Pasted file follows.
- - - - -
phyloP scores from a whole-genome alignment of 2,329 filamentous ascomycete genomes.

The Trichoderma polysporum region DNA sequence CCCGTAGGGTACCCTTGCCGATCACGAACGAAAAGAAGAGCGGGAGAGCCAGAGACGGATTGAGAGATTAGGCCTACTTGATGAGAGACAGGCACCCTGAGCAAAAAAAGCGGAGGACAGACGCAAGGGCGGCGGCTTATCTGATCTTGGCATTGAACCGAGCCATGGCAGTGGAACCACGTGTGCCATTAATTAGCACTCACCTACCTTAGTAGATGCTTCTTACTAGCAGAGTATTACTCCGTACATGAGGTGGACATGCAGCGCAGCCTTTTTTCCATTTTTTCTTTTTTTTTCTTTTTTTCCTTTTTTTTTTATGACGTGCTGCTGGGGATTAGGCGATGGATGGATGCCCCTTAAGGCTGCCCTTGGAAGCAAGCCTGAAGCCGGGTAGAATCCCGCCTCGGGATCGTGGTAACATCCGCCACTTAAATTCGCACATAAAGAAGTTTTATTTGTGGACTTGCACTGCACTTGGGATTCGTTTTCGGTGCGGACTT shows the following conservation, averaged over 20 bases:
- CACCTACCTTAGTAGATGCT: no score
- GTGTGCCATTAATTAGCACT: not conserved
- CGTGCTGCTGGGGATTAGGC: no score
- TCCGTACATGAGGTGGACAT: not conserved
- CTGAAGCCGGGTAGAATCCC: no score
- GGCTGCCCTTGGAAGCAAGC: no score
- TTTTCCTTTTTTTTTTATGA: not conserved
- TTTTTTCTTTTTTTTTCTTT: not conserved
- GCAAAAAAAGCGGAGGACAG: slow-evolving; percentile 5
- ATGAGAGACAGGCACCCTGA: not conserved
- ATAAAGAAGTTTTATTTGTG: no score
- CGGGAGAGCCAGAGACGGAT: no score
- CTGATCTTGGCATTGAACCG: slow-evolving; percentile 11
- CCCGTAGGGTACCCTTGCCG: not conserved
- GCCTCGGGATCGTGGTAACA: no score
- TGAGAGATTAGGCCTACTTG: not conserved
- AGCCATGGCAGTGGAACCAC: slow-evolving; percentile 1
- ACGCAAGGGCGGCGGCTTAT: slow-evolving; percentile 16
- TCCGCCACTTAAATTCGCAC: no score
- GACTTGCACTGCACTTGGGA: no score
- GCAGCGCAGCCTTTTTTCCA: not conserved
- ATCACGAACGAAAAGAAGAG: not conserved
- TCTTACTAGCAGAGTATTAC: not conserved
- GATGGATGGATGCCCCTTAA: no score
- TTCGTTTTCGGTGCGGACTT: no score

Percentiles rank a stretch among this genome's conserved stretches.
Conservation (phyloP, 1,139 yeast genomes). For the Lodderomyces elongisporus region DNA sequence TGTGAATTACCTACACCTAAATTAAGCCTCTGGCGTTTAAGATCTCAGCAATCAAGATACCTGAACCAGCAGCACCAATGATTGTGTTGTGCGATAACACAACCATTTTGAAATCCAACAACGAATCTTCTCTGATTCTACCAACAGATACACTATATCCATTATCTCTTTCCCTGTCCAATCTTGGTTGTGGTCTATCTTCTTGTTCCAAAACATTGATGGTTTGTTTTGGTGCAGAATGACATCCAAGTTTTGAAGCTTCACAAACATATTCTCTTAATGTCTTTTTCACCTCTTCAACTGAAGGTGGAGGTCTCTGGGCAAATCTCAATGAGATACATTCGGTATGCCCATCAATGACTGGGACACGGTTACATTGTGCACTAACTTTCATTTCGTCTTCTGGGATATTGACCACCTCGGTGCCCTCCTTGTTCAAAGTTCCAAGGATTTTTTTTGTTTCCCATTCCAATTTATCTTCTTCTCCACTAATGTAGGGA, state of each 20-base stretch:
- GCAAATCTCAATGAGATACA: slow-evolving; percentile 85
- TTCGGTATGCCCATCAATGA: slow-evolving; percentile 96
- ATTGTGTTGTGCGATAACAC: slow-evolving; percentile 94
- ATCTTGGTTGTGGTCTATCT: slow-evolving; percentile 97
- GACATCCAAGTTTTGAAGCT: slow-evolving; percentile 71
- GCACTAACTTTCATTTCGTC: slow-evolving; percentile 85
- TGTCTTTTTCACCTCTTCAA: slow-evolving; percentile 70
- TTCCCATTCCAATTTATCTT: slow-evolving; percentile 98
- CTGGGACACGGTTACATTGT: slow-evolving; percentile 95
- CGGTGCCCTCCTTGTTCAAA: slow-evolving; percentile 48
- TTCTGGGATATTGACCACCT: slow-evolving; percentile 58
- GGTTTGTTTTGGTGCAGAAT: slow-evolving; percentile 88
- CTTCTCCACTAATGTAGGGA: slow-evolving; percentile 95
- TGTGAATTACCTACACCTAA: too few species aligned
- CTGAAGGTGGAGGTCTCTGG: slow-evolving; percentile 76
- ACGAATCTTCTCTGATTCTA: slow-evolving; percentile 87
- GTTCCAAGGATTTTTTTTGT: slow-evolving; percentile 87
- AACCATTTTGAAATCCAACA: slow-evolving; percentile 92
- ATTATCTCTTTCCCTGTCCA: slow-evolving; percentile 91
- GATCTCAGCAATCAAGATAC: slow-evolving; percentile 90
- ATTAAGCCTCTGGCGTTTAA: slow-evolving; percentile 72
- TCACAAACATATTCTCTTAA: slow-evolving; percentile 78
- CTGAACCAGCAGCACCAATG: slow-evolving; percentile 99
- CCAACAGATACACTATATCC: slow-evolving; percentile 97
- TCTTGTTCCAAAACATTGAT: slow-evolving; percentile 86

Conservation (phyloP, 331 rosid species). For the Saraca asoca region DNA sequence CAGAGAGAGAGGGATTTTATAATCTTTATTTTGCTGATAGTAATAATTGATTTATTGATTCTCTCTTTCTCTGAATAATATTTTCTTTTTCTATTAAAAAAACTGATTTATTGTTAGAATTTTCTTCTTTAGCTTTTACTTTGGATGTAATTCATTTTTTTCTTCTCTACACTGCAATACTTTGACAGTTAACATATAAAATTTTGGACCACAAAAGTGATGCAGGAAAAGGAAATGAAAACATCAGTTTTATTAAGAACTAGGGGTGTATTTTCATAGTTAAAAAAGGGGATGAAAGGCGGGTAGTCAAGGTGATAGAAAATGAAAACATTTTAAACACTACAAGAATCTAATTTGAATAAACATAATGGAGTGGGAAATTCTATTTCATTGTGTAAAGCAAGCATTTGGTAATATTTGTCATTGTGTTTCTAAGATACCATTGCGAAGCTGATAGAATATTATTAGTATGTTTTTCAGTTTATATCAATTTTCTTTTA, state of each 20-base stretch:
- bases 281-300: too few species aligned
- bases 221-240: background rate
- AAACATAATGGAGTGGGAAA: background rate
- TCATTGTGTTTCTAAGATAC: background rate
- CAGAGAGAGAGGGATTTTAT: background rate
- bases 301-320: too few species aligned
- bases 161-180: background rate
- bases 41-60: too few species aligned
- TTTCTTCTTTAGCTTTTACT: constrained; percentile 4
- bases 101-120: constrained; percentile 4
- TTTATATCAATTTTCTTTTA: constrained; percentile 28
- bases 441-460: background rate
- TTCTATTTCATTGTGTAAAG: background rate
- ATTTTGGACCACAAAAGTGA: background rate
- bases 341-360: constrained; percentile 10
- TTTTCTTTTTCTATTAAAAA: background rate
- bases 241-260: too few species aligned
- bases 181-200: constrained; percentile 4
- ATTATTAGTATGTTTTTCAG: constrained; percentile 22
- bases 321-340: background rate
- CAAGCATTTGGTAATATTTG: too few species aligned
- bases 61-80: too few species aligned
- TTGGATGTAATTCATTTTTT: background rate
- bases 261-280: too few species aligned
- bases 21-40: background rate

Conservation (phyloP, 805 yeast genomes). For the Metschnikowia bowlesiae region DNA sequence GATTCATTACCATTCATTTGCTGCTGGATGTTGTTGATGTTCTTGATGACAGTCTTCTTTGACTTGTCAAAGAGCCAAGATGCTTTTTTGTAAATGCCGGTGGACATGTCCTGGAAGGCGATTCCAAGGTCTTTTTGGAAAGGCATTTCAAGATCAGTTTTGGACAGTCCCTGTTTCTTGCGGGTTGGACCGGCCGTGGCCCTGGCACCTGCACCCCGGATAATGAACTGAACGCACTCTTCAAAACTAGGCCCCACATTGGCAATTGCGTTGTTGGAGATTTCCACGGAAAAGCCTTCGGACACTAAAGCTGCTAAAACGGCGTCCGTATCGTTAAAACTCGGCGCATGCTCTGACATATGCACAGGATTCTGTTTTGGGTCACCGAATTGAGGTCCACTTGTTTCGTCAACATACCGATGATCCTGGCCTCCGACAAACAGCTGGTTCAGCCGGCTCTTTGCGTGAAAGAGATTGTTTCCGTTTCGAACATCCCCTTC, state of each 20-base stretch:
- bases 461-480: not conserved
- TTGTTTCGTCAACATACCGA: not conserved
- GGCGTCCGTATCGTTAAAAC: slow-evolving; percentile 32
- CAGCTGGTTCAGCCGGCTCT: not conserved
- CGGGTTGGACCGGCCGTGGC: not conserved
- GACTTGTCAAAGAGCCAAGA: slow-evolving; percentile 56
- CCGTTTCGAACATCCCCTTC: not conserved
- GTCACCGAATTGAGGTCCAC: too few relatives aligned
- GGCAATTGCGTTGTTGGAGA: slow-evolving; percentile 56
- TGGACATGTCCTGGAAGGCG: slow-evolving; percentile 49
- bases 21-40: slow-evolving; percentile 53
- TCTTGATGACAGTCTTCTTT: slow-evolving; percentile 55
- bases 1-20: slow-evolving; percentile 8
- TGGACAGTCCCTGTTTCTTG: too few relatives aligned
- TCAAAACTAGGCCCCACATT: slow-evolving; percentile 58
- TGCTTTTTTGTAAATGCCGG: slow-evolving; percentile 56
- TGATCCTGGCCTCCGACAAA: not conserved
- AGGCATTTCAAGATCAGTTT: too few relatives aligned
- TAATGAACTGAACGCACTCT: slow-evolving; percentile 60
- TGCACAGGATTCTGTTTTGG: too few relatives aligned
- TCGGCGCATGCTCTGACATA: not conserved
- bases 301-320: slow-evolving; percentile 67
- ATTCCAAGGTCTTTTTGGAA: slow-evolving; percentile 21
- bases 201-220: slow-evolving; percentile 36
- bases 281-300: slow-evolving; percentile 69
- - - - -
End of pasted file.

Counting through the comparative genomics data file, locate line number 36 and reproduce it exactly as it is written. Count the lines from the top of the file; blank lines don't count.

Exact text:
- TGTCTTTTTCACCTCTTCAA: slow-evolving; percentile 70